January 13, 2010 by Robert Tharp at 4:09:11 pm
John Reed Stark, the former Chief of the SEC's Office of Internet Enforcement, has been named Managing Director and head of international digital forensics firm Stroz Friedberg LLC.
As Securites Docket recently noted, Stark played a central role in bringing the SEC into the digital age: Stark was among the first at the SEC to identify the imminent, newfangled threat of online securities fraud. He was instrumental in establishing the SEC's first informal "office" of people interested in Internet-related investigations and litigation, and became the first Chief of the SEC Office of Internet Enforcement when it was created in July 1998. The OIE evolved over time to handle cases running the gamut from conventional manipulation and insider trading to sophisticated account intrusions, hedge fund short sale violations, major offering disclosure violations, and violations of anti-money-laundering rules.
Mr. Stark successfully oversaw scores of investigations and dozens of major Internet and online-related securities prosecutions at the SEC. "We pioneered the Internet Sweep and cracked some of the online world's most challenging cases," he notes, "including groundbreaking matters involving network hacking, identity theft, unauthorized intrusions into brokerage accounts, and money laundering matters, while also handling an array of traditional SEC cases such as those involving insider trading, hedge fund fraud, violations of the Foreign Corrupt Practices Act, and market manipulations." Additionally, Mr. Stark is a preeminent commentator on securities, cyberspace, and other technology issues pertaining to white-collar crime and to regulation and cyber law.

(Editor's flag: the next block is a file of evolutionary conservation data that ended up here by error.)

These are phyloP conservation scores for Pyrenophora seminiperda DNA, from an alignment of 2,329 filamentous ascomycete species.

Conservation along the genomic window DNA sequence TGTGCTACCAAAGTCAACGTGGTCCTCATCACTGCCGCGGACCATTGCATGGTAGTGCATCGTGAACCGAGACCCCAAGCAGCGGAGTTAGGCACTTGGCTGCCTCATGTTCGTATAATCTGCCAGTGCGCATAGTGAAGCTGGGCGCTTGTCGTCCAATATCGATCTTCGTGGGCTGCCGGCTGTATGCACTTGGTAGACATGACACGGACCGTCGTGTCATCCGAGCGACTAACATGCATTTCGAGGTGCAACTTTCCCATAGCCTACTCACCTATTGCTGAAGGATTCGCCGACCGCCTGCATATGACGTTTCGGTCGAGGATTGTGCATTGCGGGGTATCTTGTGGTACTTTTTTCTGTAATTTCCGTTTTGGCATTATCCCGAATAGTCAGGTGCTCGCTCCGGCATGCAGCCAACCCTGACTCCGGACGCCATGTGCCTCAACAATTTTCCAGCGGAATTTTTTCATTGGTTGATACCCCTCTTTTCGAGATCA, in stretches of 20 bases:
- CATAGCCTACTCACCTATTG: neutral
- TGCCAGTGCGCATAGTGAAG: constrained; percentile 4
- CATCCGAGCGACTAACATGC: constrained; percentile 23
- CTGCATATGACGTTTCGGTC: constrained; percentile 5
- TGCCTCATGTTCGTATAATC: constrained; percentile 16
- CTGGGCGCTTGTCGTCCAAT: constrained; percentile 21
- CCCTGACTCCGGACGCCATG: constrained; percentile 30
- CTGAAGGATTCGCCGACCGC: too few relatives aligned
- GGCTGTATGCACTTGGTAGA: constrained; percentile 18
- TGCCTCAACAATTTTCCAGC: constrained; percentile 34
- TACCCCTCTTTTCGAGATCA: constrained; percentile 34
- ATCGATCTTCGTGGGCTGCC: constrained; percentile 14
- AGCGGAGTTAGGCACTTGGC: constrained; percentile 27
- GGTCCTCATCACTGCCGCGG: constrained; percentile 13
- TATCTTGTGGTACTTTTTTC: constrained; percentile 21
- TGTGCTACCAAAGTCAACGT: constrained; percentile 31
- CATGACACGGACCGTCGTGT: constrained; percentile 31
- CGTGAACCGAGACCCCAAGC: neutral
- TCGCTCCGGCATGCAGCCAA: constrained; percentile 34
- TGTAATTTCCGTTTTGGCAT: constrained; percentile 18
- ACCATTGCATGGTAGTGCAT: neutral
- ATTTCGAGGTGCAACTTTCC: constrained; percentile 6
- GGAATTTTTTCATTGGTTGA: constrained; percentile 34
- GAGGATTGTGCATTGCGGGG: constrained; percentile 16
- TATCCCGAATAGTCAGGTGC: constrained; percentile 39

Stroz Friedberg is the leading global consulting firm for managing digital risk and uncovering digital evidence. The company specializes in digital and mobile device forensics, electronic discovery, data breach and cybercrime response, anti-money laundering, and cyber and traditional investigations. Working at the cutting edge of law, policy, and technology, we provide technical assistance and strategic advice to help clients effectively manage electronic information: its sources, its trails, and its implications.